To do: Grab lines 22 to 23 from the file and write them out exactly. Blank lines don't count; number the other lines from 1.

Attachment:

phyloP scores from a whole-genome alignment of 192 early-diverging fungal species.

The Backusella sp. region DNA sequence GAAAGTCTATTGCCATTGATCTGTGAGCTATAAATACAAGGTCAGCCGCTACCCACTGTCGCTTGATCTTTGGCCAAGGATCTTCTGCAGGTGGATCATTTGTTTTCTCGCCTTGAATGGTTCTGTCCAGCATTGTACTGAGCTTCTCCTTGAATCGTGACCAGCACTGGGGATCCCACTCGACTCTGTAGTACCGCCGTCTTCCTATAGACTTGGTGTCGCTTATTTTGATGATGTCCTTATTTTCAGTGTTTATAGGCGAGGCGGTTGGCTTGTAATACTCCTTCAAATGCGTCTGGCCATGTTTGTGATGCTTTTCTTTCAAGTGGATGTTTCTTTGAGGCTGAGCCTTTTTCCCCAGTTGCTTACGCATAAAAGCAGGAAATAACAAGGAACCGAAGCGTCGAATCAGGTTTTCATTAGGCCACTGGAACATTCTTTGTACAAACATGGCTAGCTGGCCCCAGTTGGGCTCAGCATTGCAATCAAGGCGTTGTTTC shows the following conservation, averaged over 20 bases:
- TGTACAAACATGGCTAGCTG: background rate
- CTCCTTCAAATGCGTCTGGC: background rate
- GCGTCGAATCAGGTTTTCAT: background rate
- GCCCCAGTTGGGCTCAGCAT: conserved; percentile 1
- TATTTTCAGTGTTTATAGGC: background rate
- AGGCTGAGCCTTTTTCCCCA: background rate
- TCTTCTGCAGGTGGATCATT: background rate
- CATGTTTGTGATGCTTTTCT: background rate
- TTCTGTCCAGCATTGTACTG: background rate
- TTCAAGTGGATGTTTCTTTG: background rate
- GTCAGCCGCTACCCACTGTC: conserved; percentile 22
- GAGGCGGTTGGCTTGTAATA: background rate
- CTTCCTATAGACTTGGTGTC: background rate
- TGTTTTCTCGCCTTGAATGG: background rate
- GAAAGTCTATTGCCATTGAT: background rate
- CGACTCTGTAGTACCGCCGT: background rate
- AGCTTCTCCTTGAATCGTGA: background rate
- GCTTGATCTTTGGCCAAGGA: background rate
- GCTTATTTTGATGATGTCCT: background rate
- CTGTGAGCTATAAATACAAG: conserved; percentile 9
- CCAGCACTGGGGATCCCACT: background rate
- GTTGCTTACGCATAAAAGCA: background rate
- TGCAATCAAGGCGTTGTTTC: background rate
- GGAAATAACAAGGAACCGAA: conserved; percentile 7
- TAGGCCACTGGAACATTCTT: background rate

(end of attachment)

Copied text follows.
- CTGTGAGCTATAAATACAAG: conserved; percentile 9
- CCAGCACTGGGGATCCCACT: background rate